The Un­no­tice­ables

A night­mar­ish and hi­lar­i­ous tour through the 1970s New York punk scene, mod­ern- day Hol­ly­wood and the dis­eased mind of Cracked’s Robert Brock­way.

SFX - - Rated / Promotion - By Robert Brock­way

The sur­vival of the hu­man racend is in the hands of a washed- up punk and a wannabe stunt­woman. We are well and truly screwed.

For the first time in a long time, I woke to find my­self not in pain. A cold flood of fear washed through me. It ran down my chest and set­tled in my gut. I couldn’t re­mem­ber why wak­ing up with­out pain was sup­posed to worry me. The re­ac­tion was just in­stinc­tual. I lay in my mas­sive, ridicu­lously soft bed for half an hour. A king- size mem­ory- foam mat­tress that fills ev­ery sin­gle inch of my tiny bed­room, and an ac­com­pa­ny­ing six- hun­dred- dol­lar down com­forter are the only great and stupid lux­u­ries that I al­low my­self. I was try­ing to fig­ure out where the anx­i­ety was com­ing from, and I fi­nally pin­pointed it: I was not sore, bruised, burned, or bro­ken at all, and that meant I was un­em­ployed.

At least par­tially. I still had my job wait­ing ta­bles, but I hadn’t done any stunt work in weeks. I guess some­time dur­ing the night, I fi­nally shook the last stub­born bit of stiff­ness in my hip from that botched som­er­sault I took while shoot­ing The Damned Walk… Again!? So I woke up feel­ing phys­i­cally great but with a trade- off of crush­ing spir­i­tual en­nui. For al­most this en­tire month, I had been just and only a wait­ress.

I sighed and rolled out of bed. I had to roll sev­eral times just to reach the door­way and then heave my­self out into the hall. My bare feet slapped the cold tile all the way to the bath­room. When I sat down to pee, it re­ally hit me: I was in ab­so­lutely no pain. Even as a lit­tle girl, I would wake up each morn­ing with a very small but per­sis­tent ache in my third pinky. Yep. Third. I have six fin­gers on my left hand. The su­per­flu­ous lit­tle bas­tard has hurt me ev­ery day of my life, ex­cept for two: the day when my kid sis­ter died in a house fire, and to­day.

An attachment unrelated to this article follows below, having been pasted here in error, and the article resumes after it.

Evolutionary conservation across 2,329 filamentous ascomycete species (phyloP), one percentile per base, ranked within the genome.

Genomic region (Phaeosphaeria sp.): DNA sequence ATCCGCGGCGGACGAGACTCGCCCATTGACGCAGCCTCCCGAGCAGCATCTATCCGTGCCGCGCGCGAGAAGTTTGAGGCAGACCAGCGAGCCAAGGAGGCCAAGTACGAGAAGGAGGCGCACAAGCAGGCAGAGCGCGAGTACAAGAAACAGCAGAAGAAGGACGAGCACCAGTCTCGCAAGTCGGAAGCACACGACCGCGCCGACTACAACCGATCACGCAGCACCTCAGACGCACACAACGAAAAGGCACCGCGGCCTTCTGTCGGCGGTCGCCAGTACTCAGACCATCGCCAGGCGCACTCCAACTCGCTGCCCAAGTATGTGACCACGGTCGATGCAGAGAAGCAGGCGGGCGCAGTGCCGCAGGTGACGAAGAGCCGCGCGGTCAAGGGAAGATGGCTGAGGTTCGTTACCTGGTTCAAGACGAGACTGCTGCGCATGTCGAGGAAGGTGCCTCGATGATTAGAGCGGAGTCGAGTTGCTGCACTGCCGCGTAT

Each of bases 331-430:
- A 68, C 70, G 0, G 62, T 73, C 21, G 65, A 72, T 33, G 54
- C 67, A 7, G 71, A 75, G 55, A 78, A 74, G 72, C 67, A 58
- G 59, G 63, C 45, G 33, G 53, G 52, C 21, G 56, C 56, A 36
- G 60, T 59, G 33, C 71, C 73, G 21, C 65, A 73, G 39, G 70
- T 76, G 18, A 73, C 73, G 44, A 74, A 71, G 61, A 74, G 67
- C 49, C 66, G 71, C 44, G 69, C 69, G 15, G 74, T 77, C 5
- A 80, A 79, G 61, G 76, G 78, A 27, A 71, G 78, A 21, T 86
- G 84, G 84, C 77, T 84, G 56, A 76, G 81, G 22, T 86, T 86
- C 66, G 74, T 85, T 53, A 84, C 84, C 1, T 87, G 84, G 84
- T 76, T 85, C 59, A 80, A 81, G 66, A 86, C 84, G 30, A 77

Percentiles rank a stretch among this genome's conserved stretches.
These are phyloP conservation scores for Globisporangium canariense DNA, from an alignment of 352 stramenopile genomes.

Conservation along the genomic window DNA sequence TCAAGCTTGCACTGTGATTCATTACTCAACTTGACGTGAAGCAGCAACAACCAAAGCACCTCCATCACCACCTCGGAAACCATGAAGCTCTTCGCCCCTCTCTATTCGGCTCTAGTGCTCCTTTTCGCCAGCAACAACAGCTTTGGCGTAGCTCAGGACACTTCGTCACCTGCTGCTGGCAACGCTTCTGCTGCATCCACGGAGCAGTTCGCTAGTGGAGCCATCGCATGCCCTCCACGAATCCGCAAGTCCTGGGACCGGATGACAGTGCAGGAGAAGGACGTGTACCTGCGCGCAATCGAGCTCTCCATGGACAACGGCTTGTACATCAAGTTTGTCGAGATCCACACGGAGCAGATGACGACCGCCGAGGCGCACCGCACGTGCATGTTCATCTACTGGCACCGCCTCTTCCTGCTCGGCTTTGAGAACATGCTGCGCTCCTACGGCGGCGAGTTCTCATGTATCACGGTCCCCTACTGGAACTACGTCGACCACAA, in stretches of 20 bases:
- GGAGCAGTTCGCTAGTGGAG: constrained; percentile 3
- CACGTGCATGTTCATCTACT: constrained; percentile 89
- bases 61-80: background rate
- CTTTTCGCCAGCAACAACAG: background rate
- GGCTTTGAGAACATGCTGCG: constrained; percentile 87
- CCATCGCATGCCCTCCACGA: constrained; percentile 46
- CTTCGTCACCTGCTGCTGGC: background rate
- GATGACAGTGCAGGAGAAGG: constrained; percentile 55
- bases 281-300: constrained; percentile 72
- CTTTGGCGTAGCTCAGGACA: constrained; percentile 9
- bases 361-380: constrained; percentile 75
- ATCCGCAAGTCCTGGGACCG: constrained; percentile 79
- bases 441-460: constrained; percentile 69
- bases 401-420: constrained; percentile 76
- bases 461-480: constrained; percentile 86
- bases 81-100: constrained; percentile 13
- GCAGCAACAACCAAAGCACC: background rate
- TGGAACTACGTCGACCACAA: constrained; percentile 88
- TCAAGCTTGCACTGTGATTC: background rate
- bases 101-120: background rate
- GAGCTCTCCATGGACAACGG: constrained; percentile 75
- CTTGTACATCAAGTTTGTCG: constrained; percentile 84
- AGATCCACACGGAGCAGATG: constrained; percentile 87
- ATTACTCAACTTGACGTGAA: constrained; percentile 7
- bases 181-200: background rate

I couldn’t re­mem­ber any­thing about the day of the fire. The ther­a­pists said I’d re­pressed the mem­o­ries, but ev­ery once in a while I got this feel­ing, like ter­ri­fied déjà vu, and I just knew it was some small piece of that day com­ing back to me. I had that feel­ing now, when I sud­denly re­mem­bered, in per­fect clar­ity, wak­ing up with no pain in my sixth fin­ger fif­teen years ago. I re­mem­bered run­ning down the stairs to tell my mom. It doesn’t hurt any­more! It’s all gone! My mother laughed, picked me up, and placed me on top of the din­ing room ta­ble. “Are you kid­ding me? Is this a joke?” she asked. I shook my head and wig­gled my skinny, sin­gle- knuck­led lit­tle digit for her. “That’s great, baby!” she said. And that’s where the mem­ory kicked out. Noth­ing past it, just a pleas­ant lit­tle short film and then fin. But I still had this sick fear that wouldn’t shake loose from the bot­tom of my stom­ach. Some­thing bad hap­pened af­ter that mo­ment, I knew that much, but when­ever I tried to think of the specifics, I could only pic­ture a bright, col­or­less light and notes of tone­less mu­sic. Mem­o­ries de­fined by their ab­sence.

I flushed the toi­let, turned the shower up as hot as it went, and stood un­der it un­til the heat made me dizzy and pink. I slid the cur­tain aside and grabbed for my towel. I was so dazed from the warmth, I al­most didn’t no­tice the face star­ing at me from the other side of my win­dow. I clutched the towel tightly against me, and in­stinc­tively screamed. Je­sus, just like some ditzy hor­ror- movie star­let. To my credit, the in­vol­un­tary yelp only lasted a sec­ond. The tirade of in­creas­ingly de­tailed ob­scen­i­ties lasted for much longer. The face dis­ap­peared in­stantly, duck­ing away in terror. I barely had time to register a set of puffy red cheeks, greasy stub­ble, and glazed lit­tle eyes be­neath a ratty green beanie. Still drip­ping wet, I threw my jeans and T- shirt on, slipped into a pair of flip- flops, grabbed the big­gest kitchen knife I could find, and stormed out of my front door.